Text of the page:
A response rate of 69% should be seen as highly satisfactory, given the fact that some of the respondents have a modest command of the Norwegian language and may had problems filling in the questionnaire. A total of 650 questionnaires were sent out; 14 were returned by the postal service because of incorrect addresses. 4 were returned by respondents who did not fill them in. 442 completed questionnaires were returned (405 before reminder letters were sent out). Posters about the survey were put up in all 21 allotment gardens.

This survey could be a starting-point for far more detailed studies of the social, cultural, therapeutic and ecological impact of allotment gardening.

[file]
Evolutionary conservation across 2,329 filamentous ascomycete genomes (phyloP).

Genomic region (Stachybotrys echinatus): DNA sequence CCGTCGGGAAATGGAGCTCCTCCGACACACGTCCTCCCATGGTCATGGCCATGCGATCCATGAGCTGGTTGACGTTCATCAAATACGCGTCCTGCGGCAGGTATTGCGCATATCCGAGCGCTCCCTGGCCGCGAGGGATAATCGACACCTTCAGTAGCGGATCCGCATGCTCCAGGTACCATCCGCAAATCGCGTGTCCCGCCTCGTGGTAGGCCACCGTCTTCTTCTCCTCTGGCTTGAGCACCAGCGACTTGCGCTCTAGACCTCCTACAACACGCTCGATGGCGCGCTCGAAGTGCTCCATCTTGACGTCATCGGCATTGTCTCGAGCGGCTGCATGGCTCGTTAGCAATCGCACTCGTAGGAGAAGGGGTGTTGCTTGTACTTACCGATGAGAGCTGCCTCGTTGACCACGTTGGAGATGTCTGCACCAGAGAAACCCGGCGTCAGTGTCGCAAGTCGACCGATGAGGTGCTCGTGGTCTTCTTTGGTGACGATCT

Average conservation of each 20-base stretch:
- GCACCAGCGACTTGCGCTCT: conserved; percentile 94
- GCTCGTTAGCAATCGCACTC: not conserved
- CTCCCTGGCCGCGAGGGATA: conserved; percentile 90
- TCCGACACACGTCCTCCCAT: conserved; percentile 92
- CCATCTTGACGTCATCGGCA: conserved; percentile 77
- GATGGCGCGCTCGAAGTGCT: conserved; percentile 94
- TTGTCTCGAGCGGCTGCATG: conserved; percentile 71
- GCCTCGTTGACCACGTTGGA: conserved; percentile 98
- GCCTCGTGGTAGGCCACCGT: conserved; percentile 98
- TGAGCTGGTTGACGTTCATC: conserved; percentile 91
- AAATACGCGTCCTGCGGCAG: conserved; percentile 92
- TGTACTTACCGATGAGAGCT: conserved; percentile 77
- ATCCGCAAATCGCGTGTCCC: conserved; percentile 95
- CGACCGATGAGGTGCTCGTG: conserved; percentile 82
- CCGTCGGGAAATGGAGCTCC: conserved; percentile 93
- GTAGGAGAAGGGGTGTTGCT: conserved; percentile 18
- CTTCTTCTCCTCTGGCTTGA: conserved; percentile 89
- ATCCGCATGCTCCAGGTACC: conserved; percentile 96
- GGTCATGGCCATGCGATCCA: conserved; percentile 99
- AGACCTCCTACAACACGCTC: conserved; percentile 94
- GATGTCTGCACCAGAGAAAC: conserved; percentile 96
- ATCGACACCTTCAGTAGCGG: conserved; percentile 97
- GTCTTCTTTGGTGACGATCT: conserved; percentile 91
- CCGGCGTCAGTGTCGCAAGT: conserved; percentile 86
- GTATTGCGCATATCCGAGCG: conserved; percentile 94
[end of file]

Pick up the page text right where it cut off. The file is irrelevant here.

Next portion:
Chapter Key findings
1.1 a 63% of allotment holders are women.
b Almost one third of all allotment holders in Oslo are single, divorced or widowed women.
c 13% of the women and almost 30% of the men come from a non-western cultural background.
1.2 a Two thirds of allotment holders are younger than 55.
b 73% of the women and 54% of the men are younger than 55.
1.3 44% of allotment holders have children under the age of 18.
1.4 a 25% of allotment holders are foreign citizens or naturalised Norwegian citizens.
b Thirty different nationalities are represented among the allotment holders.
1.5 Half of all allotment holders have a university or college education.
1.6 a One third of allotment holders are not economically active.
b 10% of those with a western cultural background and 25% of those with a non-western cultural background receive disability benefits.
1.7 9 out of 10 live in a block of flats or apartment building.
1.8 28% are handicapped or suffer from chronic health problems; 9% are registered as having health problems.
1.9 a More than 40% had little or no previous experience from gardening/agriculture.
b 44% have leased their allotments for less than four years.